BURRILLVILLE – Burrillville native Brian Allen has walked in more than a few Halls of Fame over the years. He has been inducted into the Burrillville Sports Hall of Fame, the Rhode Island College Athletic Hall of Fame, and the New England Conference College Wrestling Association Hall of Fame. This July, the longtime Johnson and Wales University assistant wrestling coach will be inducted into the National College Wrestling Hall of Fame.
“This was a big surprise,” said Allen. “I was shocked I got in on the first vote.”
Allen explained that, like most halls of fame, it takes a majority of votes by coaches across the country to get accepted. He earned 71 percent of the votes from the coaches association. Allen explained that in addition to helping to build an outstanding program at Johnson and Wales, he has played major roles on various committees nationally, including both the seeding committees and ranking committees over the years. Add to that his being tabbed as National Assistant Coach of the Year twice in both 2017 and 2019, as well as Regional Assistant Coach of the Year six times, including 2004, 2007, 2014, 2017, 2019 and 2023.
His career in wrestling began at Burrillville High, where he was a New England Champion, graduating in 1987. Following that he was an NCAA All American twice, both in 1989 and 1991 and New England Champion all four years while attending Rhode Island College
After graduating from RIC, he began teaching elementary physical education in Providence, where he remains today. He started his coaching career at Burrillville from 1992-1997, and then moved on to coach briefly at RIC where he was assistant coach from 97-98, before being hired as assistant coach at Johnson and Wales. He has been there for 26 years.
Johnson and Wales is now considered one of the top wrestling programs in the country. That is a result of teamwork, says Allen, including head coach Lonnie Morris with whom he was teamed from the start.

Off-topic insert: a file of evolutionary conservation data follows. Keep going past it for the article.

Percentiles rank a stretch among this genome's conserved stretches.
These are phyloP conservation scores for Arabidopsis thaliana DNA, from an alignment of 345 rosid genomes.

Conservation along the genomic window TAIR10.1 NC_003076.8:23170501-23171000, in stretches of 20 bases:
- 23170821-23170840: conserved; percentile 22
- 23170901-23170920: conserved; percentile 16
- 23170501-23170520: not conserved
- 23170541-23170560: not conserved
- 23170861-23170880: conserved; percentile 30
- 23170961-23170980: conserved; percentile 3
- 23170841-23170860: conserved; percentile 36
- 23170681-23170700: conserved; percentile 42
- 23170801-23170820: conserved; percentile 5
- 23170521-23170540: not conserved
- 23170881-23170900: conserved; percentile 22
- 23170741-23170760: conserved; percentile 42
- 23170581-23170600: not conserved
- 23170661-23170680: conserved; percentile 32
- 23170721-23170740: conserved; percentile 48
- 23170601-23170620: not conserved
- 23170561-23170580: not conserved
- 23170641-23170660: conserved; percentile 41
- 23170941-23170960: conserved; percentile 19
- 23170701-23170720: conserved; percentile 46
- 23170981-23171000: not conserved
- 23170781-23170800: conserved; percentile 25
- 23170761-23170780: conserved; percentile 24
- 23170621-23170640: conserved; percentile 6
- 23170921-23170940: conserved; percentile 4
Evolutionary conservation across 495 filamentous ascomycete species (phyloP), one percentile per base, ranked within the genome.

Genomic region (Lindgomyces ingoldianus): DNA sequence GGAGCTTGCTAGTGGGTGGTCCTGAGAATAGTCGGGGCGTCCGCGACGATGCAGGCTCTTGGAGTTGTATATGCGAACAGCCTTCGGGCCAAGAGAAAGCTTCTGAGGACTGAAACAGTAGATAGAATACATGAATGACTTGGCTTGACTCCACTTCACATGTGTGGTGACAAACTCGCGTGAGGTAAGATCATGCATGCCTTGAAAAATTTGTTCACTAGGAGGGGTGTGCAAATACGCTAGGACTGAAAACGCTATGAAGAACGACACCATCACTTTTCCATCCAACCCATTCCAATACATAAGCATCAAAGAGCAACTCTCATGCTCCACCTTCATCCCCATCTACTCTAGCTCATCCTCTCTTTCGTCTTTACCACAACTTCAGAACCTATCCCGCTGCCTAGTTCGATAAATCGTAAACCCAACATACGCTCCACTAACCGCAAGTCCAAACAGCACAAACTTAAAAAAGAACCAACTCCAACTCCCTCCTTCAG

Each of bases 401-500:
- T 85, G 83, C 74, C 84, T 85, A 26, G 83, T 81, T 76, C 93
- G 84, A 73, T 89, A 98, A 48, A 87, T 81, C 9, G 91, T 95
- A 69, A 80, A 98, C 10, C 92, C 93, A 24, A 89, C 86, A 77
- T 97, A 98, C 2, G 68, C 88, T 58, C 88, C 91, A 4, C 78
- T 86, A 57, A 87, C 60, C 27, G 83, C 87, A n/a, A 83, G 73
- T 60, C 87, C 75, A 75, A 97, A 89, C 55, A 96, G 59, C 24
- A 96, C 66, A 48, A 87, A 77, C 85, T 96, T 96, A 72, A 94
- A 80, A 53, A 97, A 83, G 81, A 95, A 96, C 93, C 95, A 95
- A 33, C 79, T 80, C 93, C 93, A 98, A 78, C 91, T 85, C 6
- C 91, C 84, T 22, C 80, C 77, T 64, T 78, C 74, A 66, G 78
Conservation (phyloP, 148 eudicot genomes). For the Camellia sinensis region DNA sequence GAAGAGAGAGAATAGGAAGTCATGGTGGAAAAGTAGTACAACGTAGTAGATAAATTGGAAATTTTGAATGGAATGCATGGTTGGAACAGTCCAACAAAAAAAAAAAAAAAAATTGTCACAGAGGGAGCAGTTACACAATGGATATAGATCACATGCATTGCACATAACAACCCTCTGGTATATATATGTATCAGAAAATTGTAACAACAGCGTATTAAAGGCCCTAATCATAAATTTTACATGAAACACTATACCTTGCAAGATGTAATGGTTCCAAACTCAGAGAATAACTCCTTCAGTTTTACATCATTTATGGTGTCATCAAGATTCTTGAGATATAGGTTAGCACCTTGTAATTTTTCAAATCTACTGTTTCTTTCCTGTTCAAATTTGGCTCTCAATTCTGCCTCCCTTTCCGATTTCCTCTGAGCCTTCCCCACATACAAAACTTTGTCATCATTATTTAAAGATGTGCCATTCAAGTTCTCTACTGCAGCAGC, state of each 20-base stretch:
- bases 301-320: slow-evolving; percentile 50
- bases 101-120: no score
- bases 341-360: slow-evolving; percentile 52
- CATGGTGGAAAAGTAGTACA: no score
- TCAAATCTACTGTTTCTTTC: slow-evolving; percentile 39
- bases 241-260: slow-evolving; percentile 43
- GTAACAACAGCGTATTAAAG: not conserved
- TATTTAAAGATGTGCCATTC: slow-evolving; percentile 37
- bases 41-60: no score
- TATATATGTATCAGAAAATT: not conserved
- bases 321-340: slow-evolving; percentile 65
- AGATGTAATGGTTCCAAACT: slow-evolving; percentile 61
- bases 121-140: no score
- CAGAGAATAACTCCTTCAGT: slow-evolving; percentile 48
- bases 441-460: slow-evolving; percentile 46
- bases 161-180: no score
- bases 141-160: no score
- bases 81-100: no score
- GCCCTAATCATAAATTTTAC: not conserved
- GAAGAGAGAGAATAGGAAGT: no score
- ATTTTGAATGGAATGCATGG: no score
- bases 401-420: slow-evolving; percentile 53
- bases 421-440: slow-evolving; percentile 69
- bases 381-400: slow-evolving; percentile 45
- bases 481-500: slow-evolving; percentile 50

“We built this program from the ground up,” explains Allen, 54. “It has been over 20 years of trial and error trying to find out what works best. We have emulated the successful programs from around the country.”
In 2015, the program broke into the top 10 across the country, sending four wrestlers to the national championships, with three making All American. One of the reasons they have attracted so many quality wrestlers, says Allen, is their social media presence, a program he designed and manages.
“Kids nowadays graduate to social media,” he explained. “Our presence there definitely elevated the program.”
That includes everything from Instagram to Facebook, where images and videos of wrestlers abound. Their media earned them best highlight video of the year by the coaches association 2015-2016.
“When that started happening, the floodgates opened up,” said Allen.
The coaching approach also contributes to their success, he says.
“The key was we really listened to our student/athletes,” Allen explained. “We don’t rule by fear. We rule by love. We help each other anyway we can. If a kid calls us up, we’re there for them. We’re not just their coaches; we’re a second set of parents.”
Having achieved the highest coaching honor, what is next?
“Lonnie and I have done everything we’ve wanted to do with the exception of a national championship,” said Allen. “We want to host a national championship in Rhode Island. The last time that happened was in 1992 at the Coast Guard Academy. We put in a bid for 2025 and we got it. It will be at the Amica Center in Providence. That will probably be our farewell song…”
Allen still lives in Burrillville with his wife Melissa and their two daughters, Haley and Riley. He is the son of Bert and Donna Allen of Burrillville.
Editor’s note: The above article has been edited to note that Allen was New England Champion four times in college, and that he was Regional Assistant Coach of the Year six times. We apologize for the errors.